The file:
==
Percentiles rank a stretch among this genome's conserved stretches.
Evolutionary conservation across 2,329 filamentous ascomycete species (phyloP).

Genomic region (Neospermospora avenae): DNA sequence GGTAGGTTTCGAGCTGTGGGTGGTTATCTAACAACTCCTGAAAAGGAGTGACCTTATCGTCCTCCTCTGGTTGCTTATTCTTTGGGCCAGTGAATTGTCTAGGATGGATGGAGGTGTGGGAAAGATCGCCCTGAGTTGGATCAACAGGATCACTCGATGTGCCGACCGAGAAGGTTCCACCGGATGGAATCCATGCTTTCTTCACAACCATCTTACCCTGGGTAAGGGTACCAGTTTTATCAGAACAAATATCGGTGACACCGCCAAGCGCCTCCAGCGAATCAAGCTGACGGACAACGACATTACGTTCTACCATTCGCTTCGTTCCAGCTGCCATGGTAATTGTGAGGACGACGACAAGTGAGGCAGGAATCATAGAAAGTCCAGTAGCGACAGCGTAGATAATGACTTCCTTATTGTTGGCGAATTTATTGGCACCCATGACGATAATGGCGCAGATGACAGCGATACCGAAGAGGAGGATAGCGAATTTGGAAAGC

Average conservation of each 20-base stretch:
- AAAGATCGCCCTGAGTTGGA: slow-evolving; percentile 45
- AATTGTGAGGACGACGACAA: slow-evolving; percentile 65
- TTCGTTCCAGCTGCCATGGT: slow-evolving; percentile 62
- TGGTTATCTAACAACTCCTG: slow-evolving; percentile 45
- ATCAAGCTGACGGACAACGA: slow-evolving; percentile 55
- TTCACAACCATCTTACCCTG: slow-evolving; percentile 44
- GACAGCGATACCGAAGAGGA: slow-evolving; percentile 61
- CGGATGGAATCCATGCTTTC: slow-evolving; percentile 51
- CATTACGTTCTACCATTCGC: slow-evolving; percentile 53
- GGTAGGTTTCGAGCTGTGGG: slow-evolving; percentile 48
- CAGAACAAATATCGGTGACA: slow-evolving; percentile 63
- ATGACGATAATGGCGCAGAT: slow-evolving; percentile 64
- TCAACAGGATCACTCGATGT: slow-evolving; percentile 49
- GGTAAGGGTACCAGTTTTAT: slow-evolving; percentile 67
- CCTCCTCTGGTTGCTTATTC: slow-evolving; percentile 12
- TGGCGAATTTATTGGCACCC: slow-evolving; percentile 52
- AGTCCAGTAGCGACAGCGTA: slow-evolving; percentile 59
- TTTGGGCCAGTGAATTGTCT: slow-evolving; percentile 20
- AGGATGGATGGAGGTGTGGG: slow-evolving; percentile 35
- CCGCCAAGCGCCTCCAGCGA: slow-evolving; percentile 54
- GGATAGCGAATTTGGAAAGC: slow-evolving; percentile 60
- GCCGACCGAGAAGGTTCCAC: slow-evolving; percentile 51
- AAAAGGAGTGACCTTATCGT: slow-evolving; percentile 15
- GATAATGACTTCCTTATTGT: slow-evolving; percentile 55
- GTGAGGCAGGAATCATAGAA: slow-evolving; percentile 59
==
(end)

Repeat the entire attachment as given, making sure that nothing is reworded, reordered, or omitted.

Percentiles rank a stretch among this genome's conserved stretches.
Evolutionary conservation across 2,329 filamentous ascomycete species (phyloP).

Genomic region (Neospermospora avenae): DNA sequence GGTAGGTTTCGAGCTGTGGGTGGTTATCTAACAACTCCTGAAAAGGAGTGACCTTATCGTCCTCCTCTGGTTGCTTATTCTTTGGGCCAGTGAATTGTCTAGGATGGATGGAGGTGTGGGAAAGATCGCCCTGAGTTGGATCAACAGGATCACTCGATGTGCCGACCGAGAAGGTTCCACCGGATGGAATCCATGCTTTCTTCACAACCATCTTACCCTGGGTAAGGGTACCAGTTTTATCAGAACAAATATCGGTGACACCGCCAAGCGCCTCCAGCGAATCAAGCTGACGGACAACGACATTACGTTCTACCATTCGCTTCGTTCCAGCTGCCATGGTAATTGTGAGGACGACGACAAGTGAGGCAGGAATCATAGAAAGTCCAGTAGCGACAGCGTAGATAATGACTTCCTTATTGTTGGCGAATTTATTGGCACCCATGACGATAATGGCGCAGATGACAGCGATACCGAAGAGGAGGATAGCGAATTTGGAAAGC

Average conservation of each 20-base stretch:
- AAAGATCGCCCTGAGTTGGA: slow-evolving; percentile 45
- AATTGTGAGGACGACGACAA: slow-evolving; percentile 65
- TTCGTTCCAGCTGCCATGGT: slow-evolving; percentile 62
- TGGTTATCTAACAACTCCTG: slow-evolving; percentile 45
- ATCAAGCTGACGGACAACGA: slow-evolving; percentile 55
- TTCACAACCATCTTACCCTG: slow-evolving; percentile 44
- GACAGCGATACCGAAGAGGA: slow-evolving; percentile 61
- CGGATGGAATCCATGCTTTC: slow-evolving; percentile 51
- CATTACGTTCTACCATTCGC: slow-evolving; percentile 53
- GGTAGGTTTCGAGCTGTGGG: slow-evolving; percentile 48
- CAGAACAAATATCGGTGACA: slow-evolving; percentile 63
- ATGACGATAATGGCGCAGAT: slow-evolving; percentile 64
- TCAACAGGATCACTCGATGT: slow-evolving; percentile 49
- GGTAAGGGTACCAGTTTTAT: slow-evolving; percentile 67
- CCTCCTCTGGTTGCTTATTC: slow-evolving; percentile 12
- TGGCGAATTTATTGGCACCC: slow-evolving; percentile 52
- AGTCCAGTAGCGACAGCGTA: slow-evolving; percentile 59
- TTTGGGCCAGTGAATTGTCT: slow-evolving; percentile 20
- AGGATGGATGGAGGTGTGGG: slow-evolving; percentile 35
- CCGCCAAGCGCCTCCAGCGA: slow-evolving; percentile 54
- GGATAGCGAATTTGGAAAGC: slow-evolving; percentile 60
- GCCGACCGAGAAGGTTCCAC: slow-evolving; percentile 51
- AAAAGGAGTGACCTTATCGT: slow-evolving; percentile 15
- GATAATGACTTCCTTATTGT: slow-evolving; percentile 55
- GTGAGGCAGGAATCATAGAA: slow-evolving; percentile 59